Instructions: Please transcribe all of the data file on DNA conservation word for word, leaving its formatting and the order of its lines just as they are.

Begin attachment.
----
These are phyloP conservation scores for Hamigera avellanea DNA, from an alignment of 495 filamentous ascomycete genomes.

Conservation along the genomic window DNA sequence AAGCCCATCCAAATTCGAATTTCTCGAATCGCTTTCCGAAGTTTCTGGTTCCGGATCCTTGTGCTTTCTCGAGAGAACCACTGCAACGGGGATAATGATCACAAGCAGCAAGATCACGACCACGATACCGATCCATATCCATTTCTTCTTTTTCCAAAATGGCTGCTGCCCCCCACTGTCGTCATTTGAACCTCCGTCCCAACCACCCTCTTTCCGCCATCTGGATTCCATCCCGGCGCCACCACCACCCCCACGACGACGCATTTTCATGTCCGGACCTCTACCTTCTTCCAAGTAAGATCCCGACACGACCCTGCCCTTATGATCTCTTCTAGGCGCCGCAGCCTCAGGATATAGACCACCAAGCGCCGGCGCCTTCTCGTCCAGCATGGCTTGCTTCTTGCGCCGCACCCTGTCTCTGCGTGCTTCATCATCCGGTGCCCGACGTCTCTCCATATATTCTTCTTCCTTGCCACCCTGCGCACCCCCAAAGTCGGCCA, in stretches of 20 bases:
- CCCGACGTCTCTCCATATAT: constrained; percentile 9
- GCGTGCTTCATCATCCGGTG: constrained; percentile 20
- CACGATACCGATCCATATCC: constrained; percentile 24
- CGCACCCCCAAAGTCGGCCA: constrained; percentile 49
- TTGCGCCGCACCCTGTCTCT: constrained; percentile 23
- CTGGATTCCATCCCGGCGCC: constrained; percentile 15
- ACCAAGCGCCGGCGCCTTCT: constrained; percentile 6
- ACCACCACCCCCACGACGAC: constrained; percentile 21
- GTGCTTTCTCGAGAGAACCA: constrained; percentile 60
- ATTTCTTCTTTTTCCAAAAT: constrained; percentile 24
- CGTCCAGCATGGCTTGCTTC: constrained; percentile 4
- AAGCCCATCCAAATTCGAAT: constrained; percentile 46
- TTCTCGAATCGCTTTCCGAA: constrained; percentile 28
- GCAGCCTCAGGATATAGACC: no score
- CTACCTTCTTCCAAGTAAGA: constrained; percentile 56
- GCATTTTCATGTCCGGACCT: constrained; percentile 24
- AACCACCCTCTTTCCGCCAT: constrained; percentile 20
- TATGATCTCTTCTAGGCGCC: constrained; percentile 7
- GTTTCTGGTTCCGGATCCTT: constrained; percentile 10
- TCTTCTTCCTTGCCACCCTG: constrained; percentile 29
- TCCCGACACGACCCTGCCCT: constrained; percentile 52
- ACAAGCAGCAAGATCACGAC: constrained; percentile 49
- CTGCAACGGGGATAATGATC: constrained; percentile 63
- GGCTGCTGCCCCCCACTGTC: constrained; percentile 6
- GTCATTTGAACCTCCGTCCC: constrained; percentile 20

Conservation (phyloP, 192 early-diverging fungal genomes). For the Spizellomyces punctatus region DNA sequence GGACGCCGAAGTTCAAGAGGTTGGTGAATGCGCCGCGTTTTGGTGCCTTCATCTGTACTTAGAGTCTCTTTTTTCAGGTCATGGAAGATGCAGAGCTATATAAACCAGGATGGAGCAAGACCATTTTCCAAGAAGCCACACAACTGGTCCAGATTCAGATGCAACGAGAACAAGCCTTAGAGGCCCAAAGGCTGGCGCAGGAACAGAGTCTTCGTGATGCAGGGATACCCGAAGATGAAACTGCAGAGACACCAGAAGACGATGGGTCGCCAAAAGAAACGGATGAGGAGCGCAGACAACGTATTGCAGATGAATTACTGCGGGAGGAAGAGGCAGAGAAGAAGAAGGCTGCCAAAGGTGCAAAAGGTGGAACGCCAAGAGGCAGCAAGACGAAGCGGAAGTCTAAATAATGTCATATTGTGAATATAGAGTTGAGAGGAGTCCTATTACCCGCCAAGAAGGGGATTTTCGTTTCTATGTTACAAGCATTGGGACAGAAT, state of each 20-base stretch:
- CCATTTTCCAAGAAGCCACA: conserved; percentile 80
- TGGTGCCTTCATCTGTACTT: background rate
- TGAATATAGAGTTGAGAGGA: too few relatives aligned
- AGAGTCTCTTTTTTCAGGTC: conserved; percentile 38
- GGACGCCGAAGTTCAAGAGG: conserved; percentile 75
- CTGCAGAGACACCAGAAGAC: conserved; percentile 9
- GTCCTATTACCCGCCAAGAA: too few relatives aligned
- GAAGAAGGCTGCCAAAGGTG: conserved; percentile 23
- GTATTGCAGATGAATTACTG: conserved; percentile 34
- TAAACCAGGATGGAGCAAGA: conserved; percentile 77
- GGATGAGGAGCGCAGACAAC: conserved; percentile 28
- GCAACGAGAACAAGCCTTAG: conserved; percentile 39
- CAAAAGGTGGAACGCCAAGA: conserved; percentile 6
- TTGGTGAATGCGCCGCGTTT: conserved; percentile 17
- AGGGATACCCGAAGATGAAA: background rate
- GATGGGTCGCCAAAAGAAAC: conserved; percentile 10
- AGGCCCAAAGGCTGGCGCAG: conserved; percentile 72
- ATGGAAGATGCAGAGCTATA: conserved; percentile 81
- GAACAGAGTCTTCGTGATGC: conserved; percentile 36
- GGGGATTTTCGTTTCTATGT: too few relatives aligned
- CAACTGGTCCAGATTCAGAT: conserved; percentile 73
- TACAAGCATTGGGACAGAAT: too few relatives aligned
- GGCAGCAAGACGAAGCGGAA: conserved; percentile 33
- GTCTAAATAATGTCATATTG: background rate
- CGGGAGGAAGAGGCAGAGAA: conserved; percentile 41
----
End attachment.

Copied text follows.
These are phyloP conservation scores for Hamigera avellanea DNA, from an alignment of 495 filamentous ascomycete genomes.

Conservation along the genomic window DNA sequence AAGCCCATCCAAATTCGAATTTCTCGAATCGCTTTCCGAAGTTTCTGGTTCCGGATCCTTGTGCTTTCTCGAGAGAACCACTGCAACGGGGATAATGATCACAAGCAGCAAGATCACGACCACGATACCGATCCATATCCATTTCTTCTTTTTCCAAAATGGCTGCTGCCCCCCACTGTCGTCATTTGAACCTCCGTCCCAACCACCCTCTTTCCGCCATCTGGATTCCATCCCGGCGCCACCACCACCCCCACGACGACGCATTTTCATGTCCGGACCTCTACCTTCTTCCAAGTAAGATCCCGACACGACCCTGCCCTTATGATCTCTTCTAGGCGCCGCAGCCTCAGGATATAGACCACCAAGCGCCGGCGCCTTCTCGTCCAGCATGGCTTGCTTCTTGCGCCGCACCCTGTCTCTGCGTGCTTCATCATCCGGTGCCCGACGTCTCTCCATATATTCTTCTTCCTTGCCACCCTGCGCACCCCCAAAGTCGGCCA, in stretches of 20 bases:
- CCCGACGTCTCTCCATATAT: constrained; percentile 9
- GCGTGCTTCATCATCCGGTG: constrained; percentile 20
- CACGATACCGATCCATATCC: constrained; percentile 24
- CGCACCCCCAAAGTCGGCCA: constrained; percentile 49
- TTGCGCCGCACCCTGTCTCT: constrained; percentile 23
- CTGGATTCCATCCCGGCGCC: constrained; percentile 15
- ACCAAGCGCCGGCGCCTTCT: constrained; percentile 6
- ACCACCACCCCCACGACGAC: constrained; percentile 21
- GTGCTTTCTCGAGAGAACCA: constrained; percentile 60
- ATTTCTTCTTTTTCCAAAAT: constrained; percentile 24
- CGTCCAGCATGGCTTGCTTC: constrained; percentile 4
- AAGCCCATCCAAATTCGAAT: constrained; percentile 46
- TTCTCGAATCGCTTTCCGAA: constrained; percentile 28
- GCAGCCTCAGGATATAGACC: no score
- CTACCTTCTTCCAAGTAAGA: constrained; percentile 56
- GCATTTTCATGTCCGGACCT: constrained; percentile 24
- AACCACCCTCTTTCCGCCAT: constrained; percentile 20
- TATGATCTCTTCTAGGCGCC: constrained; percentile 7
- GTTTCTGGTTCCGGATCCTT: constrained; percentile 10
- TCTTCTTCCTTGCCACCCTG: constrained; percentile 29
- TCCCGACACGACCCTGCCCT: constrained; percentile 52
- ACAAGCAGCAAGATCACGAC: constrained; percentile 49
- CTGCAACGGGGATAATGATC: constrained; percentile 63
- GGCTGCTGCCCCCCACTGTC: constrained; percentile 6
- GTCATTTGAACCTCCGTCCC: constrained; percentile 20

Conservation (phyloP, 192 early-diverging fungal genomes). For the Spizellomyces punctatus region DNA sequence GGACGCCGAAGTTCAAGAGGTTGGTGAATGCGCCGCGTTTTGGTGCCTTCATCTGTACTTAGAGTCTCTTTTTTCAGGTCATGGAAGATGCAGAGCTATATAAACCAGGATGGAGCAAGACCATTTTCCAAGAAGCCACACAACTGGTCCAGATTCAGATGCAACGAGAACAAGCCTTAGAGGCCCAAAGGCTGGCGCAGGAACAGAGTCTTCGTGATGCAGGGATACCCGAAGATGAAACTGCAGAGACACCAGAAGACGATGGGTCGCCAAAAGAAACGGATGAGGAGCGCAGACAACGTATTGCAGATGAATTACTGCGGGAGGAAGAGGCAGAGAAGAAGAAGGCTGCCAAAGGTGCAAAAGGTGGAACGCCAAGAGGCAGCAAGACGAAGCGGAAGTCTAAATAATGTCATATTGTGAATATAGAGTTGAGAGGAGTCCTATTACCCGCCAAGAAGGGGATTTTCGTTTCTATGTTACAAGCATTGGGACAGAAT, state of each 20-base stretch:
- CCATTTTCCAAGAAGCCACA: conserved; percentile 80
- TGGTGCCTTCATCTGTACTT: background rate
- TGAATATAGAGTTGAGAGGA: too few relatives aligned
- AGAGTCTCTTTTTTCAGGTC: conserved; percentile 38
- GGACGCCGAAGTTCAAGAGG: conserved; percentile 75
- CTGCAGAGACACCAGAAGAC: conserved; percentile 9
- GTCCTATTACCCGCCAAGAA: too few relatives aligned
- GAAGAAGGCTGCCAAAGGTG: conserved; percentile 23
- GTATTGCAGATGAATTACTG: conserved; percentile 34
- TAAACCAGGATGGAGCAAGA: conserved; percentile 77
- GGATGAGGAGCGCAGACAAC: conserved; percentile 28
- GCAACGAGAACAAGCCTTAG: conserved; percentile 39
- CAAAAGGTGGAACGCCAAGA: conserved; percentile 6
- TTGGTGAATGCGCCGCGTTT: conserved; percentile 17
- AGGGATACCCGAAGATGAAA: background rate
- GATGGGTCGCCAAAAGAAAC: conserved; percentile 10
- AGGCCCAAAGGCTGGCGCAG: conserved; percentile 72
- ATGGAAGATGCAGAGCTATA: conserved; percentile 81
- GAACAGAGTCTTCGTGATGC: conserved; percentile 36
- GGGGATTTTCGTTTCTATGT: too few relatives aligned
- CAACTGGTCCAGATTCAGAT: conserved; percentile 73
- TACAAGCATTGGGACAGAAT: too few relatives aligned
- GGCAGCAAGACGAAGCGGAA: conserved; percentile 33
- GTCTAAATAATGTCATATTG: background rate
- CGGGAGGAAGAGGCAGAGAA: conserved; percentile 41